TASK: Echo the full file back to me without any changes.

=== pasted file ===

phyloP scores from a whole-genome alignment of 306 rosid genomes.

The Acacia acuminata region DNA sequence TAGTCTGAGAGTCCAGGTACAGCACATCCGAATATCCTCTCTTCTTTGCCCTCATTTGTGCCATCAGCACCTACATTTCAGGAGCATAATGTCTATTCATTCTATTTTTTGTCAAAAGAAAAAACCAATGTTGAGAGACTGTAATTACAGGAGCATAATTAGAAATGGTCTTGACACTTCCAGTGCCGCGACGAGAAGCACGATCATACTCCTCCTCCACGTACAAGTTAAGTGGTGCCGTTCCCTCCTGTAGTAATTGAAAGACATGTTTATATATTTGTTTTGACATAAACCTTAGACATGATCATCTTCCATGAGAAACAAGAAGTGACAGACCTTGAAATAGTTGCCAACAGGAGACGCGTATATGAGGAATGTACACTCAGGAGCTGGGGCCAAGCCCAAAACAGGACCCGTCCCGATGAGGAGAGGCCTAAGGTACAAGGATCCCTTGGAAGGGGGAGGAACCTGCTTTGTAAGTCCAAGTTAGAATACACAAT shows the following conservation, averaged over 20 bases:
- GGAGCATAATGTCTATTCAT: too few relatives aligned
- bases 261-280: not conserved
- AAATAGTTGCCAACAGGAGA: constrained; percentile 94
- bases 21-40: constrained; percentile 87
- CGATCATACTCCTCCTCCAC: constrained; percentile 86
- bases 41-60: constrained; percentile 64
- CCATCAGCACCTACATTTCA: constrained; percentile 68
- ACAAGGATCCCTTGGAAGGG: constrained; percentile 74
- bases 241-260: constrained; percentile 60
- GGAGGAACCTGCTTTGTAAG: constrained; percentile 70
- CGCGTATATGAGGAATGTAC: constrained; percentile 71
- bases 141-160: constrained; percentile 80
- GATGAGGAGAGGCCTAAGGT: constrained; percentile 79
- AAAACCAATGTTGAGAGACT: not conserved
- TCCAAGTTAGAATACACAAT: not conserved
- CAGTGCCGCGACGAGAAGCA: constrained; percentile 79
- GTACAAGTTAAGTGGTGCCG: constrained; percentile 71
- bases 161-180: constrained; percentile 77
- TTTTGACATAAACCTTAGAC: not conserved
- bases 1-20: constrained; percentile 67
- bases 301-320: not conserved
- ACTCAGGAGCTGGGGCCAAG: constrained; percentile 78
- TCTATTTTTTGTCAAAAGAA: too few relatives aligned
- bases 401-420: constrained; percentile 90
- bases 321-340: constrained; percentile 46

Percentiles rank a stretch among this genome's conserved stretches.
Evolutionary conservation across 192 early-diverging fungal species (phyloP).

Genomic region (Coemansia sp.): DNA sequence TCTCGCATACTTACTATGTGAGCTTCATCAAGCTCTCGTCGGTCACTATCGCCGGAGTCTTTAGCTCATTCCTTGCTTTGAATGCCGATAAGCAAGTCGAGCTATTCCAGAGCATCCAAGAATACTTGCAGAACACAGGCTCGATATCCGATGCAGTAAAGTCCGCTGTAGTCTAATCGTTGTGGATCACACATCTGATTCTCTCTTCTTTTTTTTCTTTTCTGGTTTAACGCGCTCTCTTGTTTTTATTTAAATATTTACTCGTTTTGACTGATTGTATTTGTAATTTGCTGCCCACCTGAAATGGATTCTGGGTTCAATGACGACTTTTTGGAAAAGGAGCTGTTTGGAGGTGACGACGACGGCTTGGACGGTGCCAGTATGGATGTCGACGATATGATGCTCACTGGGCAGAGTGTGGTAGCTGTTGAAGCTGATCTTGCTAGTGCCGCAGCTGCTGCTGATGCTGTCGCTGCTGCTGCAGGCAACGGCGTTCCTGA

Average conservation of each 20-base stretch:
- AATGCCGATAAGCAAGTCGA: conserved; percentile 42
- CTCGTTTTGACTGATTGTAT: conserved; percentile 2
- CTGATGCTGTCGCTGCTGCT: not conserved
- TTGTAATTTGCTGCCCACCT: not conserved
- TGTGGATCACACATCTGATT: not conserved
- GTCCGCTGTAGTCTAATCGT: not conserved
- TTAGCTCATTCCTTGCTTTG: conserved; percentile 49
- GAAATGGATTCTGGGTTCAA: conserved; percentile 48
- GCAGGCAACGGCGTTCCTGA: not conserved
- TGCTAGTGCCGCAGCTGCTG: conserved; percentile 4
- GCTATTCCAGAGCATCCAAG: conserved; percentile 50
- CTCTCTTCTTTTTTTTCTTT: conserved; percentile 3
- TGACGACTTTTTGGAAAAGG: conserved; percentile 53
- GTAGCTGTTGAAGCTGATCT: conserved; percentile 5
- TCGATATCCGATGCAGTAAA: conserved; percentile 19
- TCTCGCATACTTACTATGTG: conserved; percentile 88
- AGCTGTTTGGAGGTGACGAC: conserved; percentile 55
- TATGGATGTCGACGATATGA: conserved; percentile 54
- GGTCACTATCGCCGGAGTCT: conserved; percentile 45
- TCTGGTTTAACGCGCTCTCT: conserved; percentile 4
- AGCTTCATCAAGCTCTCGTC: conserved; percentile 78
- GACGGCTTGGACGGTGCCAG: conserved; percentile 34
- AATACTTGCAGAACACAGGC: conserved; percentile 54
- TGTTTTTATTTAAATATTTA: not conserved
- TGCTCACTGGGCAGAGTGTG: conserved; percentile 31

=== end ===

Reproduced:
phyloP scores from a whole-genome alignment of 306 rosid genomes.

The Acacia acuminata region DNA sequence TAGTCTGAGAGTCCAGGTACAGCACATCCGAATATCCTCTCTTCTTTGCCCTCATTTGTGCCATCAGCACCTACATTTCAGGAGCATAATGTCTATTCATTCTATTTTTTGTCAAAAGAAAAAACCAATGTTGAGAGACTGTAATTACAGGAGCATAATTAGAAATGGTCTTGACACTTCCAGTGCCGCGACGAGAAGCACGATCATACTCCTCCTCCACGTACAAGTTAAGTGGTGCCGTTCCCTCCTGTAGTAATTGAAAGACATGTTTATATATTTGTTTTGACATAAACCTTAGACATGATCATCTTCCATGAGAAACAAGAAGTGACAGACCTTGAAATAGTTGCCAACAGGAGACGCGTATATGAGGAATGTACACTCAGGAGCTGGGGCCAAGCCCAAAACAGGACCCGTCCCGATGAGGAGAGGCCTAAGGTACAAGGATCCCTTGGAAGGGGGAGGAACCTGCTTTGTAAGTCCAAGTTAGAATACACAAT shows the following conservation, averaged over 20 bases:
- GGAGCATAATGTCTATTCAT: too few relatives aligned
- bases 261-280: not conserved
- AAATAGTTGCCAACAGGAGA: constrained; percentile 94
- bases 21-40: constrained; percentile 87
- CGATCATACTCCTCCTCCAC: constrained; percentile 86
- bases 41-60: constrained; percentile 64
- CCATCAGCACCTACATTTCA: constrained; percentile 68
- ACAAGGATCCCTTGGAAGGG: constrained; percentile 74
- bases 241-260: constrained; percentile 60
- GGAGGAACCTGCTTTGTAAG: constrained; percentile 70
- CGCGTATATGAGGAATGTAC: constrained; percentile 71
- bases 141-160: constrained; percentile 80
- GATGAGGAGAGGCCTAAGGT: constrained; percentile 79
- AAAACCAATGTTGAGAGACT: not conserved
- TCCAAGTTAGAATACACAAT: not conserved
- CAGTGCCGCGACGAGAAGCA: constrained; percentile 79
- GTACAAGTTAAGTGGTGCCG: constrained; percentile 71
- bases 161-180: constrained; percentile 77
- TTTTGACATAAACCTTAGAC: not conserved
- bases 1-20: constrained; percentile 67
- bases 301-320: not conserved
- ACTCAGGAGCTGGGGCCAAG: constrained; percentile 78
- TCTATTTTTTGTCAAAAGAA: too few relatives aligned
- bases 401-420: constrained; percentile 90
- bases 321-340: constrained; percentile 46

Percentiles rank a stretch among this genome's conserved stretches.
Evolutionary conservation across 192 early-diverging fungal species (phyloP).

Genomic region (Coemansia sp.): DNA sequence TCTCGCATACTTACTATGTGAGCTTCATCAAGCTCTCGTCGGTCACTATCGCCGGAGTCTTTAGCTCATTCCTTGCTTTGAATGCCGATAAGCAAGTCGAGCTATTCCAGAGCATCCAAGAATACTTGCAGAACACAGGCTCGATATCCGATGCAGTAAAGTCCGCTGTAGTCTAATCGTTGTGGATCACACATCTGATTCTCTCTTCTTTTTTTTCTTTTCTGGTTTAACGCGCTCTCTTGTTTTTATTTAAATATTTACTCGTTTTGACTGATTGTATTTGTAATTTGCTGCCCACCTGAAATGGATTCTGGGTTCAATGACGACTTTTTGGAAAAGGAGCTGTTTGGAGGTGACGACGACGGCTTGGACGGTGCCAGTATGGATGTCGACGATATGATGCTCACTGGGCAGAGTGTGGTAGCTGTTGAAGCTGATCTTGCTAGTGCCGCAGCTGCTGCTGATGCTGTCGCTGCTGCTGCAGGCAACGGCGTTCCTGA

Average conservation of each 20-base stretch:
- AATGCCGATAAGCAAGTCGA: conserved; percentile 42
- CTCGTTTTGACTGATTGTAT: conserved; percentile 2
- CTGATGCTGTCGCTGCTGCT: not conserved
- TTGTAATTTGCTGCCCACCT: not conserved
- TGTGGATCACACATCTGATT: not conserved
- GTCCGCTGTAGTCTAATCGT: not conserved
- TTAGCTCATTCCTTGCTTTG: conserved; percentile 49
- GAAATGGATTCTGGGTTCAA: conserved; percentile 48
- GCAGGCAACGGCGTTCCTGA: not conserved
- TGCTAGTGCCGCAGCTGCTG: conserved; percentile 4
- GCTATTCCAGAGCATCCAAG: conserved; percentile 50
- CTCTCTTCTTTTTTTTCTTT: conserved; percentile 3
- TGACGACTTTTTGGAAAAGG: conserved; percentile 53
- GTAGCTGTTGAAGCTGATCT: conserved; percentile 5
- TCGATATCCGATGCAGTAAA: conserved; percentile 19
- TCTCGCATACTTACTATGTG: conserved; percentile 88
- AGCTGTTTGGAGGTGACGAC: conserved; percentile 55
- TATGGATGTCGACGATATGA: conserved; percentile 54
- GGTCACTATCGCCGGAGTCT: conserved; percentile 45
- TCTGGTTTAACGCGCTCTCT: conserved; percentile 4
- AGCTTCATCAAGCTCTCGTC: conserved; percentile 78
- GACGGCTTGGACGGTGCCAG: conserved; percentile 34
- AATACTTGCAGAACACAGGC: conserved; percentile 54
- TGTTTTTATTTAAATATTTA: not conserved
- TGCTCACTGGGCAGAGTGTG: conserved; percentile 31